It will not last for ever, although it could last all my life.
Why has this happened?
Why did God make be like this?
I often don’t know.
But in my times of hurting.
as I’ve thought and prayed and sometimes cried,
I’ve come to realise something.
The questions that really matter are not the questions I ask God.
But the questions that God is asking me.
The real question is not why did this happen?
But how will I respond or react?
Will it make me angry and ugly and bitter?
Or will it make me better and more beautiful?
When I’m unhappy and life seems out of control,
“Will you trust me?”
“Even though all you see is darkness and you don’t understand.
Will you trust that I am good, and my plans for you are good,
and in the end, in my time, this path of pain will lead to joy?”
It may take a while before I can say “your will, not mine be done.”
But as he holds out his hands, I can see they have scars.
I may not know the answer Why,
but I know that if I trust him,
my pain will have a purpose, and he will use it for good.
And then I hear the deepest question.
The question Jesus asked Peter in his failure and shame.
The only question that matters in the end,
“David, son of John, do you love me?”
“My son, my daughter, in all your pain,
do you still love me?”
When Jesus died on the cross,
there was a robber on either side of him. (Luke 23:32-43)
They too were suffering and dying.
In his pain, one man was angry and bitter and yelled at Jesus.
The other man said, “Jesus, remember me” (Luke 23:42)
In his pain, he looked to Jesus.
He loved and trusted him.
That’s the choice for you and me.
How you choose to respond to pain
may be the biggest spiritual decision of your life.
Survivors of places like Auschwitz say that
When people are treated like animals, two things can happen:
they become animals themselves,
or they become angels.
When life hurts, which one will we be?
Down here in New Zealand, Easter comes in autumn.
I think that’s appropriate for Easter Friday.
The day of loss that led to beauty.
Like trees losing their lovely blood-red leaves.
Most of your countries are in the north.
In Korea and Japan and some of China, there is a long cold winter.
The trees seem to be dead.
Then comes spring, like Easter Sunday.
Jesus burst out of the grave with new life.
The cherry trees are covered in pink blossoms.
Baby birds start to sing.
That is the promise of Easter for our times of pain.
If we suffer and die with Jesus, as Paul found,
One day we will rise with him.
Winter will become spring.
God will bring joy out of our pain.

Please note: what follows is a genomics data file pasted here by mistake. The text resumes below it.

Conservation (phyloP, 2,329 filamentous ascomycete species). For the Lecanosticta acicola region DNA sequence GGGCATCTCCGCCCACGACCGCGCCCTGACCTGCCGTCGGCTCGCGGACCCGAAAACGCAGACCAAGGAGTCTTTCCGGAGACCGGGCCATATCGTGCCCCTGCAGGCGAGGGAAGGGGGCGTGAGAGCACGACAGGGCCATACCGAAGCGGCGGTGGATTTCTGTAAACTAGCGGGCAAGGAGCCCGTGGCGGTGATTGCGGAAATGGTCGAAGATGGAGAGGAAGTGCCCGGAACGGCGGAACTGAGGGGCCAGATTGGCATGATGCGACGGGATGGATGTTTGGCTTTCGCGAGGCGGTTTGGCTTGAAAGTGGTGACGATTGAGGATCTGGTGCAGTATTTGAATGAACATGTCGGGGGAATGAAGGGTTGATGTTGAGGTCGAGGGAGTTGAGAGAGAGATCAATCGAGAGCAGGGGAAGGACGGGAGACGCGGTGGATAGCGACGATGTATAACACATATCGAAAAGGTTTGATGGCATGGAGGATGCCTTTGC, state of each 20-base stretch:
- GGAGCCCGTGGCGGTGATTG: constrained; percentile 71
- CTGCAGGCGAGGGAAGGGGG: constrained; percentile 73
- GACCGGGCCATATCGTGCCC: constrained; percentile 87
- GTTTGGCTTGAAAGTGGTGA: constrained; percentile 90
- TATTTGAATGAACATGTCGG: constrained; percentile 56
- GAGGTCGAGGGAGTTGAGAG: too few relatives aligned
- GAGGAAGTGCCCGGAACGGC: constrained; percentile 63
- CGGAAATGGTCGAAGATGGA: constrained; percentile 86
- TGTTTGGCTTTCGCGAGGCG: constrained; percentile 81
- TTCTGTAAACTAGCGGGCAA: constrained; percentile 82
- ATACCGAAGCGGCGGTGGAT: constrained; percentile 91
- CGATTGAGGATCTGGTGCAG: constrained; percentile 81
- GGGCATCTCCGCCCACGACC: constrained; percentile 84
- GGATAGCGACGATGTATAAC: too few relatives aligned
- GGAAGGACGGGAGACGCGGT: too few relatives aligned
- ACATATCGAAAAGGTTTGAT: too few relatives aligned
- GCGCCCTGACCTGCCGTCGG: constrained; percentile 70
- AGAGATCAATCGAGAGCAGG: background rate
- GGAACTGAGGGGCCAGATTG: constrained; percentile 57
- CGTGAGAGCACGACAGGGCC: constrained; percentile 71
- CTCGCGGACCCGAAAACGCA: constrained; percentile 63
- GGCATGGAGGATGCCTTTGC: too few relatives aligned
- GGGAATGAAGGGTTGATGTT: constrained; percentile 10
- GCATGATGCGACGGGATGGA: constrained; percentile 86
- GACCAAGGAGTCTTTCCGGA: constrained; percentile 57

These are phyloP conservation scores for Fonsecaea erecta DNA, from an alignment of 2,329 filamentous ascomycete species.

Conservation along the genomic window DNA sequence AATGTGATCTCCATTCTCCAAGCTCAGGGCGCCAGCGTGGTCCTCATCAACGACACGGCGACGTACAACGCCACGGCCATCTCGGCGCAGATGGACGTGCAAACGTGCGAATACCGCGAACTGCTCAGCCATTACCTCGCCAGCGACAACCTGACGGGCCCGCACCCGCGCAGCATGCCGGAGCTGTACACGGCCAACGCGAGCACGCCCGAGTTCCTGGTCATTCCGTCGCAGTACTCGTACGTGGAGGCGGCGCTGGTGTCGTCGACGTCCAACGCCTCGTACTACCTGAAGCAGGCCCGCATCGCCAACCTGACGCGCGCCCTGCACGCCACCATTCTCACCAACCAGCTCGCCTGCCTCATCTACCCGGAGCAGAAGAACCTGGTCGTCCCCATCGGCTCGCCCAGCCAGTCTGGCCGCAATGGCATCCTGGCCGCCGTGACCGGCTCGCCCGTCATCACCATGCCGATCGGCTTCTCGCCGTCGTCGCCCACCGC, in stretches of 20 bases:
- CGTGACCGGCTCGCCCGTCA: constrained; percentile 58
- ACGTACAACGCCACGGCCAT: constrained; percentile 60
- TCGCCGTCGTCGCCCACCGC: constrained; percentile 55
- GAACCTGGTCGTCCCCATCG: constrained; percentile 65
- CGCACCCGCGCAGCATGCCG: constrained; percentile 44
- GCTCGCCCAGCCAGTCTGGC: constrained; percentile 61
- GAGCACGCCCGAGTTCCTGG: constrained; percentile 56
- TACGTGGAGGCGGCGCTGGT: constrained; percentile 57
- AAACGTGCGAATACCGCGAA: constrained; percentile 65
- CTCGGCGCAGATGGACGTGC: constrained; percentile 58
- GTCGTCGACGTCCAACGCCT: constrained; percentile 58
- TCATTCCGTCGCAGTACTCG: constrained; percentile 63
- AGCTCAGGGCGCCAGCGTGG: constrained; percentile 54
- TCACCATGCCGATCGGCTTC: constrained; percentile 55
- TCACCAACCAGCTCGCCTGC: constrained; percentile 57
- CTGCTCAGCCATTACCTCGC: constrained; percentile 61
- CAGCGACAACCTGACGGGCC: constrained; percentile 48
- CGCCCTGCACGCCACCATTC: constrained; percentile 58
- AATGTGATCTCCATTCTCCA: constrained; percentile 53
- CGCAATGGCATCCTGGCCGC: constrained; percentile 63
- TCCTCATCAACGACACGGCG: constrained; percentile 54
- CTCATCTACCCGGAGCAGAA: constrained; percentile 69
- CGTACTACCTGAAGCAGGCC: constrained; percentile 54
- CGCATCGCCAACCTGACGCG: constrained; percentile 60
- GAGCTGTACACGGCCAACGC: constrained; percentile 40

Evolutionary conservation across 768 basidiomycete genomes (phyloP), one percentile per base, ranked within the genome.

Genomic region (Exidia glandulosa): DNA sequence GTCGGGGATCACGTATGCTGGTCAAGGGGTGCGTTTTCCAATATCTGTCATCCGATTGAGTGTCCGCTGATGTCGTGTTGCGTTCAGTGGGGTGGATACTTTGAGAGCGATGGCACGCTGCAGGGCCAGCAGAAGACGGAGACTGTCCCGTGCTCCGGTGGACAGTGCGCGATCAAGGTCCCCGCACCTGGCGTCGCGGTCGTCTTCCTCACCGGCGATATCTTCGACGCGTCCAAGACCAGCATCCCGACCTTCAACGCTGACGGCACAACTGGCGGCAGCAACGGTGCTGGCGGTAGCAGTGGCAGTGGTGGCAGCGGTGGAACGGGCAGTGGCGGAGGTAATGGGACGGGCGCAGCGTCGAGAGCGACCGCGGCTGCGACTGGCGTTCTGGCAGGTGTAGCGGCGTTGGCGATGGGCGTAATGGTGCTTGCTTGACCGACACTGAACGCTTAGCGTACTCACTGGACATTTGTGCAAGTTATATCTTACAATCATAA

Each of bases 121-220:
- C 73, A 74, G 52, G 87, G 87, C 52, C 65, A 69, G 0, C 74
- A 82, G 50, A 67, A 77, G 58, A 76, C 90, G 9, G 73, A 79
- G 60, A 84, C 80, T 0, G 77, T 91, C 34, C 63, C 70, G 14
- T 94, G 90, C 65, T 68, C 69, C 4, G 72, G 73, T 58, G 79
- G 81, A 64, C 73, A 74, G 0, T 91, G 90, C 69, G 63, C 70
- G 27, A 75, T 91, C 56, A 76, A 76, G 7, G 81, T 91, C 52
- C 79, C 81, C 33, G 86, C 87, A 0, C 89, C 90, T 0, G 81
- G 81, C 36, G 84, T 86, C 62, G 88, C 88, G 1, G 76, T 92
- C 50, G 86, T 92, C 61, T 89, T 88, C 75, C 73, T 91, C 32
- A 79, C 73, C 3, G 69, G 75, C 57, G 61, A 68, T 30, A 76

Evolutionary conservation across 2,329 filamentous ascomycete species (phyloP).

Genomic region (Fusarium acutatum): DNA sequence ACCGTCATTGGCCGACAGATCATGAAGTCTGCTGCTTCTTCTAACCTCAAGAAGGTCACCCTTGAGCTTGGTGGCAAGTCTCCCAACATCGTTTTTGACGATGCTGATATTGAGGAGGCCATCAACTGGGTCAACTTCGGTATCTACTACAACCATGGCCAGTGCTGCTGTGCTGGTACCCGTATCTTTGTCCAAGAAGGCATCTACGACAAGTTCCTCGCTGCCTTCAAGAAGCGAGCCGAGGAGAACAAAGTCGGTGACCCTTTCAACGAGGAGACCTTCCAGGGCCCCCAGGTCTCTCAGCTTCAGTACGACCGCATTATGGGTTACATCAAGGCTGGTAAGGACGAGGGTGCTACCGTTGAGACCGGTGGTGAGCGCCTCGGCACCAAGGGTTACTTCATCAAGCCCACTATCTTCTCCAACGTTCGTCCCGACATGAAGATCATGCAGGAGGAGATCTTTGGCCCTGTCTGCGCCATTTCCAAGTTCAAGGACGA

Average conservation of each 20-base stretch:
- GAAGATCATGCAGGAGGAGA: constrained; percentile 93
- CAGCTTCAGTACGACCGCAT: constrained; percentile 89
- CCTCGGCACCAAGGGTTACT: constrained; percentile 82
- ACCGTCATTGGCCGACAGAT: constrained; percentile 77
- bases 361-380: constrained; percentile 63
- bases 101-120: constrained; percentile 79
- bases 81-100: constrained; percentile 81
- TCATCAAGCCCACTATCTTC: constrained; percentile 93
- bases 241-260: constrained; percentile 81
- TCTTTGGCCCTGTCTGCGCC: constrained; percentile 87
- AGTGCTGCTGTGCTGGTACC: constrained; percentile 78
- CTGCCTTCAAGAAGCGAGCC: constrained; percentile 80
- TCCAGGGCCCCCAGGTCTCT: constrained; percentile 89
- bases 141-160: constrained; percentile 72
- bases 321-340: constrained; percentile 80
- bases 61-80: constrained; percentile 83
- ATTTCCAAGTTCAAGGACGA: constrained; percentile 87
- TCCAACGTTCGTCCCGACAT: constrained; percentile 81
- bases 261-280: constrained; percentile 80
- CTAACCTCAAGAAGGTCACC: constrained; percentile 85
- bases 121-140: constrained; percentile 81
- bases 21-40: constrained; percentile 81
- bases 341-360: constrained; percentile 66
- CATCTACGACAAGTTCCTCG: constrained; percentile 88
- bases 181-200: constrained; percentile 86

New hope when all seems lost.
Everlasting life out of death.
Because Jesus died on the cross,
In our deepest suffering and darkness and even when we die,
whenever we cry “why is this happening? Where are you God?”
God still says to us,
“I will never forsake you or leave you alone.”
Questions for discussion
What suffering have you experienced?
Did it make you ask questions about life, or about God?
What did Job learn when God spoke to him?
What can we learn from Jesus in the garden and on the cross?
How did Paul understand his own suffering?
How have you responded to suffering?
How do you answer God’s questions:
“Will you trust me?” “Do you love me?”
If this message was helpful, you may like my earlier sermon on suffering:
Broken Images: Santa, Suffering Love & the Wounded Healer
I could never myself believe in God, if it were not for the cross… In the real world of pain, how could one worship a God who was immune to it? I have entered many Buddhist temples in different Asian countries and stood respectfully before the statue of the Buddha, his legs crossed, arms folded, eyes closed, the ghost of a smile playing round his mouth, a remote look on his face, detached from the agonies of the world. But each time after a while I have had to turn away. And in imagination I have turned instead to that lonely, twisted, tortured figure on the cross, nails through hands and feet, back lacerated, limbs wrenched, brow bleeding from thorn-pricks, mouth dry and intolerably thirsty, plunged in Godforsaken darkness. That is the God for me! He laid aside his immunity to pain. He entered our world of flesh and blood, tears and death. He suffered for us. Our sufferings become more manageable in the light of his. There is still a question mark against human suffering, but over it we boldly stamp another mark, the cross that symbolizes divine suffering.
The Cross of Christ, John Stott, 1986
The other gods were strong; but Thou wast weak;
They rode, but Thou didst stumble to a throne;
But to our wounds only God’s wounds can speak,
And not a god has wounds, but Thou alone.
Edward Shillito, “Jesus of the Scars” 
 German theologian Helmut Thielecke once said the greatest lack among American Christians was “an inadequate view of suffering”
 The philosopher Nietzsche said: “He who has a why to live for can bear almost any how.”